In Summit County, questions linger for indoor/outdoor recreation and future sports events

Dmytro Zadykhylo, Billy Robinson, and Boaz Berman play a physically distanced pick-up game of basketball outside the Breckenridge Recreation Center on Thursday, May 21.
Liz Copan /

DILLON — Breckenridge is a mountain town renowned globally for its sports. But questions still remain across the county as Breckenridge Recreation Director Scott Reid prepares to present the Breckenridge Recreation Center reopening plan to the Breckenridge Town Council at Tuesday’s virtual meeting. Those uncertainties continue to hang over recreation locations like the Breckenridge Recreation Center and Silverthorne Recreation Center – as well as sports leagues and staple summertime events that haven’t already been canceled.

Reid said Breckenridge Recreation’s first priority in reopening recreation for the town will be getting the Breckenridge Recreation Center open for public use with council-approved COVID-19 protocols. Reid said up to this point, the facility has been open for more essential-type services, such as childcare, physical therapy and one-on-one personal training.

He added the recreation department is looking at similar mountain-town models, such as those for rec centers in Gypsum and Fruita, to steer the plan he’ll present Tuesday night.

“We are working hard to find a way to get people in there safely get back to somewhat normal workout exercise routines,” Reid said. “But we need to get information from our elected and public-health officials.”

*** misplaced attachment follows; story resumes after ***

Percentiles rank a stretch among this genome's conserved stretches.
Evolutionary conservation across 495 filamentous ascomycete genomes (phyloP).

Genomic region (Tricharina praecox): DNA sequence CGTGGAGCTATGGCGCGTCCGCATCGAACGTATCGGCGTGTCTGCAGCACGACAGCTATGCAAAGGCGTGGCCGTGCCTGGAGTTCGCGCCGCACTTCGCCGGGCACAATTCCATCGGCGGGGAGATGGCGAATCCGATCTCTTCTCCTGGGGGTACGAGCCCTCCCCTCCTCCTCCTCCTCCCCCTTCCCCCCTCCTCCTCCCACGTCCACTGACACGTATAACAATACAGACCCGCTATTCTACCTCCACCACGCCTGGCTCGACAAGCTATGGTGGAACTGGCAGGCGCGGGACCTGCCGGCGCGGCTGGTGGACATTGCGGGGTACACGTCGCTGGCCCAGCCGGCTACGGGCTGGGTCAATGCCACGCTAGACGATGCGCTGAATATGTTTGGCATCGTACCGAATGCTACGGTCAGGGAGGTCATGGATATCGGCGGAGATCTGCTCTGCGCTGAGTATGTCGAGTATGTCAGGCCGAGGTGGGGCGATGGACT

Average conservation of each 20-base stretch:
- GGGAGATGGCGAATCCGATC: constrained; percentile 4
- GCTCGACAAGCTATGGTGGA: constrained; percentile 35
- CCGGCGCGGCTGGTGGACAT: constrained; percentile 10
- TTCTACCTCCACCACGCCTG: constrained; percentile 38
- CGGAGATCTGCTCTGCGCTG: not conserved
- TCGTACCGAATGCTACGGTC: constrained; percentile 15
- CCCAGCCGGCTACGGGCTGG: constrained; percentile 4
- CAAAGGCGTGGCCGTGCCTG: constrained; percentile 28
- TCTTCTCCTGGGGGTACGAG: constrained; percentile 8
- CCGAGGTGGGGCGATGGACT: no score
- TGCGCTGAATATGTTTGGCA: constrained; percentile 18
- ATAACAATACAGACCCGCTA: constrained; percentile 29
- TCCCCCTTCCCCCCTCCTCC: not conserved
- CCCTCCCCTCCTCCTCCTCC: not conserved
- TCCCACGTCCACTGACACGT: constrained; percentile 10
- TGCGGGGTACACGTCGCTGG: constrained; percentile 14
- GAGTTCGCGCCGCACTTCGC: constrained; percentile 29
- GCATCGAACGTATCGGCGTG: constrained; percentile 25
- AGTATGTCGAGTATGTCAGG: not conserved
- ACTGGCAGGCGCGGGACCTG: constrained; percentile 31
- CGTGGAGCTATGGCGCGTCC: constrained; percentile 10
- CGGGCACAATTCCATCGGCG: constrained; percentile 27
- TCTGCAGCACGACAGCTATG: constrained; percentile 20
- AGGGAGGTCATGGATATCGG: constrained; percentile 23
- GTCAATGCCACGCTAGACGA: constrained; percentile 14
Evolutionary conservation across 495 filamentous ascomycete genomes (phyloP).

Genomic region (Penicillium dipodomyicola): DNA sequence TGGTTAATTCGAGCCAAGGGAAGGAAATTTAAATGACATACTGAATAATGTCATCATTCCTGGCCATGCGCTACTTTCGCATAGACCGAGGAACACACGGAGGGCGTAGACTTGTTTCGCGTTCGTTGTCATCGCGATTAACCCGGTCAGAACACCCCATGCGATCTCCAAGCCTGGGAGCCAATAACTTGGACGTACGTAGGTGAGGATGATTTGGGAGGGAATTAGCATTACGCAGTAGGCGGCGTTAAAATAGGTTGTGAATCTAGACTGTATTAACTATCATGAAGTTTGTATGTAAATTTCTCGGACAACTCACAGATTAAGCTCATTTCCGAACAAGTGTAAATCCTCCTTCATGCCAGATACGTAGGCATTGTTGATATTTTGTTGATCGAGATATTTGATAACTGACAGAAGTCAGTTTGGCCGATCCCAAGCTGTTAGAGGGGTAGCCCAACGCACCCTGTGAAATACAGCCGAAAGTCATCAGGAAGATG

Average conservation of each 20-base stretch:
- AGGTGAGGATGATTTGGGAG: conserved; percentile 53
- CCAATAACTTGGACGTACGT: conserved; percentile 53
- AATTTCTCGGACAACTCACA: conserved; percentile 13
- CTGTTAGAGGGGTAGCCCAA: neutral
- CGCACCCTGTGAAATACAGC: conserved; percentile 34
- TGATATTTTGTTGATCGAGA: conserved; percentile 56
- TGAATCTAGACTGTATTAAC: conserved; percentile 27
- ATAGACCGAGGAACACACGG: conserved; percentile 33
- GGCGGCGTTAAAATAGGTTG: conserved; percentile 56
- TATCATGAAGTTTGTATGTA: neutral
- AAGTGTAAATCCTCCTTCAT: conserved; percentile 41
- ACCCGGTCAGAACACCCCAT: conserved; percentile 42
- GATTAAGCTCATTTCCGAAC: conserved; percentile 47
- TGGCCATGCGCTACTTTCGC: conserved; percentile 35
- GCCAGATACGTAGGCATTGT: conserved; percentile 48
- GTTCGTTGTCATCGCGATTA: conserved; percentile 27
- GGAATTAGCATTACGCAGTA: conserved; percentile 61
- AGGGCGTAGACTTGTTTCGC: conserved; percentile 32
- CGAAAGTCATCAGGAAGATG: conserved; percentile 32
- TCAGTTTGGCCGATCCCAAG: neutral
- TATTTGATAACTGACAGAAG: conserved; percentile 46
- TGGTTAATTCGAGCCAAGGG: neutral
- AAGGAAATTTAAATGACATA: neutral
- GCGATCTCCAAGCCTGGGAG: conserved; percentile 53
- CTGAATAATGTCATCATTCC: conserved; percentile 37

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Reid added the recreation department has gotten confirmation from local and state public-health officials regarding summer camps, and said the rec department will begin summer camps on June 8. He added that the town tennis center will likely be on the same reopening time frame as the rec center, as reopening indoor public facilities is the department’s first priority after outdoor spaces, like the town skatepark, basketball courts and ball fields, have already opened.

Talking on programs that would bring together large parties, such as softball and soccer leagues and the town’s trail-running series, Reid said they are likely to have a postponed opening or not operate at all this summer.

Over at the Silverthorne Recreation Center, Silverthorne spokeswoman Kristina Nayden said though the staff at the Silverthorne Recreation Center is currently working on plans for a safe reopening according to the county’s roadmap to recovery, no date has been specified. She said the center’s programming would resume with the center’s opening.

“Maybe on Monday if the Gov. (Jared Polis) addresses this, we may be able to dig back into best protocols for safe opening (of recreation centers),” said Summit County Environmental Health Manager Dan Hendershott on Thursday.

On the heels of last week’s announcement that the Breck Epic — the annual August 6-day mountain bike tour-de-Summit — has been canceled for this year, an announcement was made that the annual Firecracker 50 also won’t take place.